Densho Digital Archive
Densho Visual History Collection
Title: Frank Yamasaki Interview I
Narrator: Frank Yamasaki
Interviewers: Lori Hoshino (primary), Stephen Fugita
Location: Lake Forest Park, Washington
Date: August 18, 1997
Densho ID: denshovh-yfrank-01-0023

<Begin Segment 23>

LH: So you were in Spokane, in the Spokane area in a sanitarium, and your folks were back in Minidoka.

FY: Yes.

LH: And so they found out the news about your tuberculosis. And were they able to send for you?

FY: No. I started to write to them. I learned, I learned, before that, I learned how to write a little bit of what they call katakana. And so I would use my Japanese and write katakana. And later on, there was a fellow named Mas Akiyama who was a good, still my friend in Spokane, he's a Spokanelite. And he used to be a tubercular patient and he used to teach me how to write the kanji. These are bigger characters. I used to write. I did pretty good corresponding with my mother and I would tell her about... and of course, that eased her a lot, knowing that I'm in the good care at a professional institution. She was, she was happy, I think.

LH: About how long were you in the institution?

FY: Well, I was there, I think, it was around about five, six months. And again, I was restless, young and I want to get home. So I asked the director if I can go home, as ironically, "home," you know -- the camp, and I would see my folks and all that. And at the same time, some of the people that visited me... this sounds interesting because every Sunday you have people from the church, "goody-good" people -- I don't mean to hold anything against them -- but they would come, Issei would come. And they come and see me and they're always crying and they'll say, "Oh, this poor" -- they speak Nihongo -- and they'll say, "This poor young guy. He is still young yet." And they would give me candies, or whatever it is they bring me, and flowers. And when they leave, I really felt bad, I felt sick. And so, after about the second or third time, I could see them coming to the entrance, so I run away to the toilet and stay in there. [Laughs] But it was a tradition. And I'm sure they are not really crying, it is just part of the... so, but one day, Gordy, Gordon Hirabayashi came. That was again, in conjunction with that time I mentioned about the schoolteacher that came, it made me conscious of a totally different area. And then when Gordon came, and he, I'm not sure if he, whether he was waiting for the trial at that time, but then he started explaining the situation and one to one leisurely. So all of a sudden I seen a whole new world open up. And yes, I just felt that he was right, I don't know why, except that he was absolutely right... the injustice that was done to us. So that was another big chapter in my life. So now, going back, yes, I wanted to go back home, but the doctor says, "If you just wait another month, you'll be through with your exercise." I was on exercise 9 and you had to get into exercise 10 before your release. But he says, "You've been pretty mature in taking care of yourself." There wasn't any bad report. There were a time I snuck out. [Laughs] But anyway, he says, "I'm going to let you go. But I can't let you go on an unconditional way. I have to let you go on a conditional pass."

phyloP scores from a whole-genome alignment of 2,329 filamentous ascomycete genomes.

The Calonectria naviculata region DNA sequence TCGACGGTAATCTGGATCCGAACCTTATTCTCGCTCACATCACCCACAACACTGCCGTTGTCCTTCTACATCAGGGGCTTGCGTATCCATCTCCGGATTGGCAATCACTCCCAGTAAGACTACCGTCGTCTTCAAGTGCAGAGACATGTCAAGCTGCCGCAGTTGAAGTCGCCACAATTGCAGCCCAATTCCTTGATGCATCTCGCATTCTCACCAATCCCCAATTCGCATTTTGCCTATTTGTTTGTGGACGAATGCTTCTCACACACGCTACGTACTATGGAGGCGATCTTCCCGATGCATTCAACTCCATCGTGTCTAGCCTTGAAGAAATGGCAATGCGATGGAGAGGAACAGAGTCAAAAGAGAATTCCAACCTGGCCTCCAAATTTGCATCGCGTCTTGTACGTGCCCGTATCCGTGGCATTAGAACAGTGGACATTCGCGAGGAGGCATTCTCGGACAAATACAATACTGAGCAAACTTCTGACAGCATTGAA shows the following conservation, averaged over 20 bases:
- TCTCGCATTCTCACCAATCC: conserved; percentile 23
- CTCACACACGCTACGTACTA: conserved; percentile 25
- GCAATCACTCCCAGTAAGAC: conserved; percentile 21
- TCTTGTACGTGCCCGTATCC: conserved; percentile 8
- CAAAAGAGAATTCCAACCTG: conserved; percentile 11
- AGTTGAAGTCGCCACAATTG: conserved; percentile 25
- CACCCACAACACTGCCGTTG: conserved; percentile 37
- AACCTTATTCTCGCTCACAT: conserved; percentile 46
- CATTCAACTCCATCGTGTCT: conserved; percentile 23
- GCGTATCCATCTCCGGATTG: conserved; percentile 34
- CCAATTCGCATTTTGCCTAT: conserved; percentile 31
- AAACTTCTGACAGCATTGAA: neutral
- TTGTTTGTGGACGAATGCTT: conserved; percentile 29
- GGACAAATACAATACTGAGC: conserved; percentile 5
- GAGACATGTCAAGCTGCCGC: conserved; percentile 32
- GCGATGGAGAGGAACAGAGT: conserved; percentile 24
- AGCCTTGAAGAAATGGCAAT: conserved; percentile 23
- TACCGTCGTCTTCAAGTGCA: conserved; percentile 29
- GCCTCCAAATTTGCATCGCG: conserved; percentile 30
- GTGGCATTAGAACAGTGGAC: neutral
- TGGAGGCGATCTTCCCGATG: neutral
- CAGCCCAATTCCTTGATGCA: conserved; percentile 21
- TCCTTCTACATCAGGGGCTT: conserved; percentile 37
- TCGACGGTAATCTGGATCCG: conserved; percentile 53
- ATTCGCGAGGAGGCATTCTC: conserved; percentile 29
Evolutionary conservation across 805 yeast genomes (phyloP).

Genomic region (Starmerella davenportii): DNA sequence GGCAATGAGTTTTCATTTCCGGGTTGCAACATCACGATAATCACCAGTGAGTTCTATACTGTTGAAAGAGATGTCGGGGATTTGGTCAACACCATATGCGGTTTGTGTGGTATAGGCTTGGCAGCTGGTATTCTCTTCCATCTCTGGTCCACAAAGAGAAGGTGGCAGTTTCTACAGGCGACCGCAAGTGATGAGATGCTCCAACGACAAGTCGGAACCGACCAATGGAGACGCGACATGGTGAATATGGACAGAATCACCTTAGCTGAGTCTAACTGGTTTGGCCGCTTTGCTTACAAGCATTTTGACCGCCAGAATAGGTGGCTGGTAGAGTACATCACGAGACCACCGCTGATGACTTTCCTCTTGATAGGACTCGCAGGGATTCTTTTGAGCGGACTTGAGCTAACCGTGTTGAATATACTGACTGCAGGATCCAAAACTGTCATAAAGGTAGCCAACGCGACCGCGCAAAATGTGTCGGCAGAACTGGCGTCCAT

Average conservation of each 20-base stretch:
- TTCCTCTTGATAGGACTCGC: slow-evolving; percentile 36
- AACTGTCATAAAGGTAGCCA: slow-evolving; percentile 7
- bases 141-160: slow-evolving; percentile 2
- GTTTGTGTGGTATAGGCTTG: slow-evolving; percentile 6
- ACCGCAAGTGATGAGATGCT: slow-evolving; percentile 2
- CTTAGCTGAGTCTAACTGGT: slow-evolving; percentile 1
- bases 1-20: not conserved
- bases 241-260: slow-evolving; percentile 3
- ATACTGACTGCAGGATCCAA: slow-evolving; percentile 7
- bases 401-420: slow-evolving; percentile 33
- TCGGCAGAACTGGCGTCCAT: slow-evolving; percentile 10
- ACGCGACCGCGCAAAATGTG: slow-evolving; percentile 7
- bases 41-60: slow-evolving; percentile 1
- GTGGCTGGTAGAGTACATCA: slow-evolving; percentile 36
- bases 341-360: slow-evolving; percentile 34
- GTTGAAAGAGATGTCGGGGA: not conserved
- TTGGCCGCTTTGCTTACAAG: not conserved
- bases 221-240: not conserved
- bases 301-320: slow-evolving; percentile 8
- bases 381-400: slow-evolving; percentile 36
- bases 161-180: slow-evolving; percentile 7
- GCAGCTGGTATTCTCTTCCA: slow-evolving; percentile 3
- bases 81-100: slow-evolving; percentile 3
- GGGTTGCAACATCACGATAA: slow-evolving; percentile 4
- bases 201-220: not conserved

LH: And the conditions were?

FY: Well, conditions that I have to come back and serve my time, you might say, or if I remain healthy. So anyway, I never did go back. I felt okay.

<End Segment 23> - Copyright © 1997 Densho. All Rights Reserved.